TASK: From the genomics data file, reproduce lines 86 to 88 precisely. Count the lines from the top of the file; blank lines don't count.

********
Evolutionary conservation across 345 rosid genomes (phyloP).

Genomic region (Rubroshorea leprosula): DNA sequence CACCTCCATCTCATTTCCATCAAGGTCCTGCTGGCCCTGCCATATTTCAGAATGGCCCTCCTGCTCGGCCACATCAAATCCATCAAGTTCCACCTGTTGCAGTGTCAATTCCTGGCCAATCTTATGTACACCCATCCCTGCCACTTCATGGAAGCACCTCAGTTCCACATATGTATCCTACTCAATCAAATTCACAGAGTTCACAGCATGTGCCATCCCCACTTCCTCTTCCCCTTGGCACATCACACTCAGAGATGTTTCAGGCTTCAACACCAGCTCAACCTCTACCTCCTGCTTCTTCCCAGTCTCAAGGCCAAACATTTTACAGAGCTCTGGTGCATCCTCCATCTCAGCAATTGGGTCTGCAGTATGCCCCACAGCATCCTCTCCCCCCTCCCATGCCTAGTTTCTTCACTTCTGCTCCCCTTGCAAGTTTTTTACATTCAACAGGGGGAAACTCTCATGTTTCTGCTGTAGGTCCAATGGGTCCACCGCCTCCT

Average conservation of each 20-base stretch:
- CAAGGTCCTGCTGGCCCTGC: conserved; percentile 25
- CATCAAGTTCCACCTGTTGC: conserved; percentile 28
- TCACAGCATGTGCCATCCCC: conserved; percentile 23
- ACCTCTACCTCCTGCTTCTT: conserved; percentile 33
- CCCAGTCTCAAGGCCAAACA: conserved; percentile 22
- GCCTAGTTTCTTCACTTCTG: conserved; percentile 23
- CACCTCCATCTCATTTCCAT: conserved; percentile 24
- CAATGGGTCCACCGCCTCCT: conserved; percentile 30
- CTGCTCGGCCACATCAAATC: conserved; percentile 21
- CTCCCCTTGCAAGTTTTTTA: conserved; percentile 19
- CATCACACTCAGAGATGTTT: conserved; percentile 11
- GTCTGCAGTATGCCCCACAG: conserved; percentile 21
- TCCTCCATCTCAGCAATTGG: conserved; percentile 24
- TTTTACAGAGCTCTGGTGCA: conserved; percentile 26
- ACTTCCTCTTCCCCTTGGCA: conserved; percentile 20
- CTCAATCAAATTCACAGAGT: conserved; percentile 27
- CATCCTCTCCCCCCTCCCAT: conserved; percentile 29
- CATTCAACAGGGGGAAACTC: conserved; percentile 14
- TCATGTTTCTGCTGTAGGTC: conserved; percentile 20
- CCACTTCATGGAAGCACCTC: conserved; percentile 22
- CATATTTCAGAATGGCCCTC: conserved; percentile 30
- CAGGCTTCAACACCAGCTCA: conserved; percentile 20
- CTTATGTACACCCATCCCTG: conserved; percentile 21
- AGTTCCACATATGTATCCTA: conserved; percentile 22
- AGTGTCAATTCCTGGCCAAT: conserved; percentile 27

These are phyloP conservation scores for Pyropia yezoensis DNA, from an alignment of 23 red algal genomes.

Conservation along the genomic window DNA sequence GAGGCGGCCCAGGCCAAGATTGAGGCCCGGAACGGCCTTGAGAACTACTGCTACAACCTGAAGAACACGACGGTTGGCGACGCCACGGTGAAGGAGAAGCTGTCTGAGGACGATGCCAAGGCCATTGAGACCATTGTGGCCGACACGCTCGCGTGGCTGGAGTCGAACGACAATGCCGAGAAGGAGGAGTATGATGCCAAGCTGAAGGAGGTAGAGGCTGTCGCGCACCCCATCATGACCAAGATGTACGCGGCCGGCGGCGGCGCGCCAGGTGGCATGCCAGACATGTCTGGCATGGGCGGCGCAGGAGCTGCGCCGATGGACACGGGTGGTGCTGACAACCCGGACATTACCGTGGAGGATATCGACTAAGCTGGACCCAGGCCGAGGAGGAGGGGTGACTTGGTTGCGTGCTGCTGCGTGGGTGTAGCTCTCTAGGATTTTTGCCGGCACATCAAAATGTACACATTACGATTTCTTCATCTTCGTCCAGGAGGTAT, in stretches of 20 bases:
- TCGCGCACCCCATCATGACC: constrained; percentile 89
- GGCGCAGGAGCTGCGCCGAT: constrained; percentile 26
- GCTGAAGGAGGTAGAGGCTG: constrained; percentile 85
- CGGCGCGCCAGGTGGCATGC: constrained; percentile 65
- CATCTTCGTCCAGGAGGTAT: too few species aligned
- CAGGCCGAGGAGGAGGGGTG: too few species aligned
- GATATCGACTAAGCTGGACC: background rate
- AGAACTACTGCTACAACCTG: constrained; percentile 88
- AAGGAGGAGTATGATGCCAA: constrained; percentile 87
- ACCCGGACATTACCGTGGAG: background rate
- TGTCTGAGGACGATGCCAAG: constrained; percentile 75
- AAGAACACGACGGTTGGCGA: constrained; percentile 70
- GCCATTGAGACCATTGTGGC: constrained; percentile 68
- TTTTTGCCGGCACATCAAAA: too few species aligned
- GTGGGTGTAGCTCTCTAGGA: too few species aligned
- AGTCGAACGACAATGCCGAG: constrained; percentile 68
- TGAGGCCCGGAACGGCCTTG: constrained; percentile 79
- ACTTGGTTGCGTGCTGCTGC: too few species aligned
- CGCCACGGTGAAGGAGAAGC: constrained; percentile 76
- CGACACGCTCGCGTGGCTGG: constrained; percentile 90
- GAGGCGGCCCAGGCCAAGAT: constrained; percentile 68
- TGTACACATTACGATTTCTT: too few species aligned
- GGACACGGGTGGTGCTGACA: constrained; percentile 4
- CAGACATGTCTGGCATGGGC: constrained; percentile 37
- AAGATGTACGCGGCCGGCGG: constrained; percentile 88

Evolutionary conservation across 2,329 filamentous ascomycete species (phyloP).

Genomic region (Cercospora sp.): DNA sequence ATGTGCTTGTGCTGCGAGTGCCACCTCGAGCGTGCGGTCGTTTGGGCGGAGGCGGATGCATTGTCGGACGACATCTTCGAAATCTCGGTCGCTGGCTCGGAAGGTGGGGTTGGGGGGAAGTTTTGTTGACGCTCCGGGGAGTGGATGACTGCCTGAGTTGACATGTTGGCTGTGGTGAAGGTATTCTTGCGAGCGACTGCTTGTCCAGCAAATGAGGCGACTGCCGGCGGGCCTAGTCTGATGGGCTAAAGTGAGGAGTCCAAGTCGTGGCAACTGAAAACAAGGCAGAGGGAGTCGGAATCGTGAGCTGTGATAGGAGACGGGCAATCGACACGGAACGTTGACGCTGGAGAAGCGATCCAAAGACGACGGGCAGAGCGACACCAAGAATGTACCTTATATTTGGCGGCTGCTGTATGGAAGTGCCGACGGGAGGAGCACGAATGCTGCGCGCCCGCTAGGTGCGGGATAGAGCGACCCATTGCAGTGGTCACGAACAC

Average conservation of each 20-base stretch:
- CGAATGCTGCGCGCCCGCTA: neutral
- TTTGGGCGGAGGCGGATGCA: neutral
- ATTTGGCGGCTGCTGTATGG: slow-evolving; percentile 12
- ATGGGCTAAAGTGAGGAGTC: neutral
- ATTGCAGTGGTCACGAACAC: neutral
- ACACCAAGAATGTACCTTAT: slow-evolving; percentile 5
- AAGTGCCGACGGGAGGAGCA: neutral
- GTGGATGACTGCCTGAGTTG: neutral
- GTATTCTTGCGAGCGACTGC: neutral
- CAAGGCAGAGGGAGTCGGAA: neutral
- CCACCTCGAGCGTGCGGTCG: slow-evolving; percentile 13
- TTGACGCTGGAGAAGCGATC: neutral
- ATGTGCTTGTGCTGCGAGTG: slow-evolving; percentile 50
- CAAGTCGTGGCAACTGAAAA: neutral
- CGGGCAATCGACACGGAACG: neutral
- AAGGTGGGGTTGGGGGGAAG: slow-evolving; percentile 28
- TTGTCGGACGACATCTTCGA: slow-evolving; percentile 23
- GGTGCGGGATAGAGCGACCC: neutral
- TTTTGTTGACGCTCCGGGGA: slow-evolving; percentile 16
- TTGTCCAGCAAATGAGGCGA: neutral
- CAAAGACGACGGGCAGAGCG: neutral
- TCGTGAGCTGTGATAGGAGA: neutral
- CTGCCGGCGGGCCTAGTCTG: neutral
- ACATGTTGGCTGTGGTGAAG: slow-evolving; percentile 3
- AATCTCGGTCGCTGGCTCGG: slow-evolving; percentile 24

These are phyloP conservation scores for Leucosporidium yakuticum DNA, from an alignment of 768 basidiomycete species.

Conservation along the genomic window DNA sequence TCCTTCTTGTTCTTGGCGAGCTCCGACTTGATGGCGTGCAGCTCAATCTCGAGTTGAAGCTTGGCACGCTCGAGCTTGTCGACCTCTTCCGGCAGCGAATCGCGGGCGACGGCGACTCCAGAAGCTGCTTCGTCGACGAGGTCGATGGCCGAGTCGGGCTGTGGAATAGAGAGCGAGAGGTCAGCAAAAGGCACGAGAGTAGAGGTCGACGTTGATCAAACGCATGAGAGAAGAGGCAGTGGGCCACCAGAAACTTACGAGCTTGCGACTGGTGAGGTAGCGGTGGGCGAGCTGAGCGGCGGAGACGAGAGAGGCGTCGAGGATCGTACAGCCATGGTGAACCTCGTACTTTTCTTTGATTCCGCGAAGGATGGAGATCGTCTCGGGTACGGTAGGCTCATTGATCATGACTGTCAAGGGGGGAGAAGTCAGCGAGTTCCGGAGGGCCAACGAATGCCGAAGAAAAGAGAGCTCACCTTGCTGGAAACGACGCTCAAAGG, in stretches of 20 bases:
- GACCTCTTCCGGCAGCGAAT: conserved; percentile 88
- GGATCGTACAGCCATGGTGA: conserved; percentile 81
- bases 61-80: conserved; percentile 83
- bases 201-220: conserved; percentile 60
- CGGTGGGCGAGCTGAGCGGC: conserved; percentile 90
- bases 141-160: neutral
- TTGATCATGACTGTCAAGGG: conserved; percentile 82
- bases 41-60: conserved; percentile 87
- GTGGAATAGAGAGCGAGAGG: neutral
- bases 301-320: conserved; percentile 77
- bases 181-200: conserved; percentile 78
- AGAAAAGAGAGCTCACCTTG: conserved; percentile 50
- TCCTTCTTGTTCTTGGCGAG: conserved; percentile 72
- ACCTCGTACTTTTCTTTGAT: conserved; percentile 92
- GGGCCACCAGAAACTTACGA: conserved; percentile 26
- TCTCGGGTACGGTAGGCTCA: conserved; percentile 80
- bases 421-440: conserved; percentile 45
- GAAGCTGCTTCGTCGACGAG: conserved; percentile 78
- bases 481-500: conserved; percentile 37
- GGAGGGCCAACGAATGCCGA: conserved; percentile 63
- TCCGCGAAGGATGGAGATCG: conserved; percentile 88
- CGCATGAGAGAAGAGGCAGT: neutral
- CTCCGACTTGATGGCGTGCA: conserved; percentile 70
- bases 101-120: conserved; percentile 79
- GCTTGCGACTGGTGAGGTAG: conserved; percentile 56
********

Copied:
- GACCTCTTCCGGCAGCGAAT: conserved; percentile 88
- GGATCGTACAGCCATGGTGA: conserved; percentile 81
- bases 61-80: conserved; percentile 83